The destruction of the Armenian community in the Ottoman Empire was an unprecedented tragedy. Even amidst the horrors of the First World War, Theodore Roosevelt insisted that it was the greatest crime of the conflict. The wartime mass killing of approximately one million Armenian Christians was the culmination of a series of massacres that Winston Churchill would later recall had roused publics on both sides of the Atlantic and inspired fervent appeals to save the Armenians. Sharing the Burden explains how the Armenian struggle for survival became so entangled with the debate over the international role of the United States as it rose to world power status in the early twentieth century. In doing so, Charlie Laderman provides a fresh perspective on the role of humanitarian intervention in US foreign policy, Anglo-American relations, and the emergence of a new world order after World War I. The United States' responsibility to protect the Armenians was a central preoccupation of Presidents Theodore Roosevelt and Woodrow Wilson. Both American and British leaders proposed an Anglo-American alliance to take joint responsibilities for the Middle East and envisioned a US intervention to secure an independent Armenia as key to the new League of Nations. The Armenian question illustrates how policymakers, missionaries, and the public grappled for the first time with atrocities on this scale. It also reveals the values that animated American society during this pivotal period in the nation's foreign relations. Deepening understanding of the Anglo-American special relationship and its role in reforming global order, Sharing the Burden illuminates the possibilities, limitations, and continued dilemmas of humanitarian intervention in international politics.
The life of Theodore Roosevelt -- The character of Theodore Roosevelt -- The legacy of Theodore Roosevelt -- The lessons of leadership.
"Theodore Roosevelt's Naval Diplomacy examines President Roosevelt's use of U.S. naval seapower to advance his diplomatic efforts to facilitate the emergence of the United States as a great power at the dawn of the twentieth century. Based on extensive research, the author introduces a wealth of new material to document the development of Roosevelt's philosophy with regard to naval power and his implementation of this strategy. The book relates Roosevelt's use of the Navy and Marine Corps to advance American interests during the historically controversial Venezuelan Crisis (1902-03), Panama's independence movement (1903), the Morocco-Perciaris Incident (1904), and the choice of a navy yard as the site for the negotiations that ended the Russo-Japanese War. The voyage of the Great White Fleet and Roosevelt's efforts to technologically transform the American Navy are also covered. In the end, the book details how Roosevelt's actions combined to thrust the United States forward onto the world's stage as a major player and cemented his place in American history as a great president. This history provides new information that finally puts to rest the controversy of whether Roosevelt did or did not issue an ultimatum to the German and British governments in December 1902, bringing the United States to the brink of war with two of the world's great powers. It also reveals a secret war plan developed during Panama's independence movement that envisioned the U.S. Marine Corps invading Colombia to defend the sovereignty of the new Panamanian republic. Theodore Roosevelt's Naval Diplomacy brings new understanding to how the U.S. Navy was used to usher in the American century"--Jacket.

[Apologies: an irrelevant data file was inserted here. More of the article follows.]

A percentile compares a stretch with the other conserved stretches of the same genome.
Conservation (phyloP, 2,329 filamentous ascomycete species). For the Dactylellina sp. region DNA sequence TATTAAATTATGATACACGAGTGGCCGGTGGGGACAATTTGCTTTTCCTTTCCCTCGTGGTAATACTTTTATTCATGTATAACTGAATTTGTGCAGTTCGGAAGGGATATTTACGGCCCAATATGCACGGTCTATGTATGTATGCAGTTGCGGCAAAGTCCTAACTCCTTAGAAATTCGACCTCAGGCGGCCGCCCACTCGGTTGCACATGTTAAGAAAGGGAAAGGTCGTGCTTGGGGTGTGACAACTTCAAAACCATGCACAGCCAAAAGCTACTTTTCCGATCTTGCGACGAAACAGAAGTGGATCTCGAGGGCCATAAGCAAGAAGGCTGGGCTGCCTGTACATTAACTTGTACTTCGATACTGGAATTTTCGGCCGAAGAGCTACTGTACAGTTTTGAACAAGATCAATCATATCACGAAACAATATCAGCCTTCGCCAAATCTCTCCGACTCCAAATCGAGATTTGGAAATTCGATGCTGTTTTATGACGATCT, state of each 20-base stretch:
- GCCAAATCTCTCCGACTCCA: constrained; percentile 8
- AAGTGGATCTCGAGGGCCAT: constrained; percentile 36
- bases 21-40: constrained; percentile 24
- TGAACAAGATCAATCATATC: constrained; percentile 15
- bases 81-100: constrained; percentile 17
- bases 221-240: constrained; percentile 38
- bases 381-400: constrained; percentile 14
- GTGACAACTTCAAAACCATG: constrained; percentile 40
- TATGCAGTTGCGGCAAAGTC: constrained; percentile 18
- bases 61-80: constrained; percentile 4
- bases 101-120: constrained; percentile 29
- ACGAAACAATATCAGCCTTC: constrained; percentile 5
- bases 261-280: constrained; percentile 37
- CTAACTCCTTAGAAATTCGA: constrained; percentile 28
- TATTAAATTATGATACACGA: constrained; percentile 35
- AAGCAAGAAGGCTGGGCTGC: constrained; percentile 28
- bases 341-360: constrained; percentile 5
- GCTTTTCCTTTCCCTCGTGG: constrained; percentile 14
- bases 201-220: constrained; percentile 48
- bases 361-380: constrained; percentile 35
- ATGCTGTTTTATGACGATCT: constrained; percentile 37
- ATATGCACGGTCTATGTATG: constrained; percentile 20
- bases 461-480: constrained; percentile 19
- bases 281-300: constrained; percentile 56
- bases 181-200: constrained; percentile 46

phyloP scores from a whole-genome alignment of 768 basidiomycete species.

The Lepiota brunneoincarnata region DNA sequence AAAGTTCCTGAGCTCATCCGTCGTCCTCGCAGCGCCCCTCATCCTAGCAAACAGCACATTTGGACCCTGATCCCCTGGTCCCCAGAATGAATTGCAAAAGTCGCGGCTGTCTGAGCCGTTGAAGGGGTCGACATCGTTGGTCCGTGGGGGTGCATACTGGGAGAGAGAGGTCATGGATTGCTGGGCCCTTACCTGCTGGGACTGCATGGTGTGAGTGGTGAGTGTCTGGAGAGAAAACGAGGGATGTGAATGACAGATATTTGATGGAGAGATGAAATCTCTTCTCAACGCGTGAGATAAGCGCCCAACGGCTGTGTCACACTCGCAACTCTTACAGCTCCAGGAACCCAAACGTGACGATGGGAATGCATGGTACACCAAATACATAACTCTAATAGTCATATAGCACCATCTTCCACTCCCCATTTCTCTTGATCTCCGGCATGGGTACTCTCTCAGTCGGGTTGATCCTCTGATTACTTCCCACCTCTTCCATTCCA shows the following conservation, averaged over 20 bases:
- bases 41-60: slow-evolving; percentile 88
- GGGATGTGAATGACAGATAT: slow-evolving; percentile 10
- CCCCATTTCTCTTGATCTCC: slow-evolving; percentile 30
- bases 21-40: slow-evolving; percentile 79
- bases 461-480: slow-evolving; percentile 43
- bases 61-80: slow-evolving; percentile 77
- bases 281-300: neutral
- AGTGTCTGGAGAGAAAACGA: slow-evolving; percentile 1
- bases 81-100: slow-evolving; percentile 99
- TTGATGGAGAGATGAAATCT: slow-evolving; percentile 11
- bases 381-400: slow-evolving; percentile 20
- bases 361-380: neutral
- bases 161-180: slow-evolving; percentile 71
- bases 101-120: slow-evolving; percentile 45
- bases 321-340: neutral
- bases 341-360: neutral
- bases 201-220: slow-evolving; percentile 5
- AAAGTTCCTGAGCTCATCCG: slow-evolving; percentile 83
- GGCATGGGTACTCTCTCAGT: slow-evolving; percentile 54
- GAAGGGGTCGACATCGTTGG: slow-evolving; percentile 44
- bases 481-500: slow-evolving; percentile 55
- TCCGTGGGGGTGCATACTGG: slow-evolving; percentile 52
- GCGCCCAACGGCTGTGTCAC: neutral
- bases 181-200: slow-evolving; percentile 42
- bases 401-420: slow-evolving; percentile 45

- Author : Robert V. Friedenberg
- Publisher : Greenwood
- Release Date : 1990
- Genre : History
- Pages : 209
- ISBN : UCAL:B4432567
Basing his findings on his own detailed reading of Roosevelt's speeches and supplementing it with his own research in the primary collections of Roosevelt's manuscripts, Friedenberg reveals the depth of Roosevelt's fascinating rhetorical career.
- Author : Gordon Carpenter O'Gara
- Publisher : Unknown
- Release Date : 2011-10
- Genre : Uncategorized
- Pages : 148
- ISBN : 125816129X
In the realm of the written word, Ronald Carpenter reserves a privileged place for historical writing. He contends that because of its assumed credibility, historical writing holds sway over the present attitudes and future actions of the general public and world leaders. Through extensive primary-source research into the public and private writings of such well-known and widely read American historians as Frederick Jackson Turner, Alfred Thayer Mahan, and Allan Nevins, Carpenter examines what happens to this inherently credible medium when rhetorical prowess helps shape the writing of history. He also evaluates the power that such discourse exercises on the public at large and on individuals empowered with making public policy. Carpenter explicates the roles of style and narrative in enabling the writers of history to persuade through "opinion leadership," a process whereby historical writing authoritatively corroborates what people have learned from other sources. Carpenter portrays several American historians as successful opinion leaders who, at pivotal points in time, persuaded readers with their discourse.
Explores the life of the twenty-sixth president, from his childhood in New York, through his military career, to his years in the White House.
A biography of the twenty-sixth president of the United States, stressing his character and the changes he wrought in the office of the President.
An examination of Theodore Roosevelt and his political contributions argues that his emphasis on big government, interventionist precedents, trust busting, and taxation policies had long-term consequences for ordinary Americans.
Harness the Power of TR's Charisma Theodore Roosevelt was a leader of uncommon strength who, through the sheer force of his extraordinary will, turned America into a modern world power. Thrown headfirst into the presidency by the assassination of his predecessor, he led with courage, character, and vision in the face of overwhelming challenges, whether busting corporate trusts or building the Panama Canal. Roosevelt has been a hero to millions of Americans for over a century and is a splendid model to help you master today's turbulent marketplace and be a hero and a leader in your own organization.